One of the more contentious areas of premises liability law involves public recreational facilities such as swimming pools, water parks and now, trampoline parks. What constitutes reasonable safety precautions for activities that are inherently risky? According to State Senator Ted Lieu, trampoline parks are not doing enough to prevent patrons from potentially serious injuries. He introduced a bill to change that situation.
Indoor trampoline parks have become a popular destination, offering birthday packages for children, exercise classes for adults and competitive team sports. However, many patrons — including parents — do not understand how dangerous bouncing on a trampoline can be. The legislation, SB 256, gives the California Division of Occupational Safety and Health the authority to conduct inspections and requires safety training for all employees. It also increases the liability insurance requirement for trampoline park operators to $1 million per incident.
The Academy of American Pediatrics would like to ban privately owned or public trampolines altogether, citing the following statistics from 2009:
- 98,000 trampoline-related injuries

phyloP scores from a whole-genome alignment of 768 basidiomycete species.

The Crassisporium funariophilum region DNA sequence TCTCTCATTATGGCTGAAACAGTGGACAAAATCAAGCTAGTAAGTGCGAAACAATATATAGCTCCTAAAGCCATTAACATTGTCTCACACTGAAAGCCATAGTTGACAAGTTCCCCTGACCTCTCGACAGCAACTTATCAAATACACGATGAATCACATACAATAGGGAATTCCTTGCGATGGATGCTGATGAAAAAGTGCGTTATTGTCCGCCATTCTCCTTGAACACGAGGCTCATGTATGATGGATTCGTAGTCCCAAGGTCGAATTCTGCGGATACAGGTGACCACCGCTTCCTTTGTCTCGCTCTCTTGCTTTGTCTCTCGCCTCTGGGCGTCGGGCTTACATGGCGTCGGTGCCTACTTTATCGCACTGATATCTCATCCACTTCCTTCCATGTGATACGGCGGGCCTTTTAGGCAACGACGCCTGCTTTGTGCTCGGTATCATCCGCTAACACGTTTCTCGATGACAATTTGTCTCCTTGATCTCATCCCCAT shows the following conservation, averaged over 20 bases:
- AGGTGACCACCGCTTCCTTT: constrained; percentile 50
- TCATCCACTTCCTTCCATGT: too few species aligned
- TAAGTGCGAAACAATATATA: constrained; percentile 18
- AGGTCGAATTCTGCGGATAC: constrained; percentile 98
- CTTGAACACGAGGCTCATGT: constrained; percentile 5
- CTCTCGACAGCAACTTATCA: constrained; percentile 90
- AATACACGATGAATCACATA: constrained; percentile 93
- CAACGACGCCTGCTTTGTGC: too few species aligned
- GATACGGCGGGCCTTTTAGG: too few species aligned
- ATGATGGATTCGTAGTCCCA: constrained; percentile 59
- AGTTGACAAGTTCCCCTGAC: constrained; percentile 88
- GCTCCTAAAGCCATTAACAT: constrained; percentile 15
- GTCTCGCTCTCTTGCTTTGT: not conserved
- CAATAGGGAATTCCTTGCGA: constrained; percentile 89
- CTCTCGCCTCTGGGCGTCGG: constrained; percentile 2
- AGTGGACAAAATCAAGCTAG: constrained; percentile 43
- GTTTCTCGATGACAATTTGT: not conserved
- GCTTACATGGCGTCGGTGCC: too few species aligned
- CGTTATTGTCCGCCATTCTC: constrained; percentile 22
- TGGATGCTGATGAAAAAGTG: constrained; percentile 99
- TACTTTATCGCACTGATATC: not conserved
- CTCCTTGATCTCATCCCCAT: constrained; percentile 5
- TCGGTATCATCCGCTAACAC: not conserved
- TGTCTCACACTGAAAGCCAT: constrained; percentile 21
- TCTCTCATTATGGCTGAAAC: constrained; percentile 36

- 3,100 hospitalizations
- 40 percent of injuries result from falls
The majority of these accidents occurred on private property. Half of trampoline-related injuries to children involve bone fractures or sprains. However, when children accidentally fall or jump off the edge, they are at risk for serious head and neck or spinal cord injuries. Authorities warn that this can happen even when there is protective netting in place.
If you or your child is injured because the owners of a recreational facility neglected to enforce reasonable safety measures, you may have grounds for a personal injury lawsuit — even if you signed a waiver. You may also have a case if your child was injured on private property. California homeowners are required to install safeguards around potentially dangerous areas such as pools, ponds or backyard trampolines. An experienced attorney can explain your legal options for recovering the damages you are entitled to under California premises liability statutes.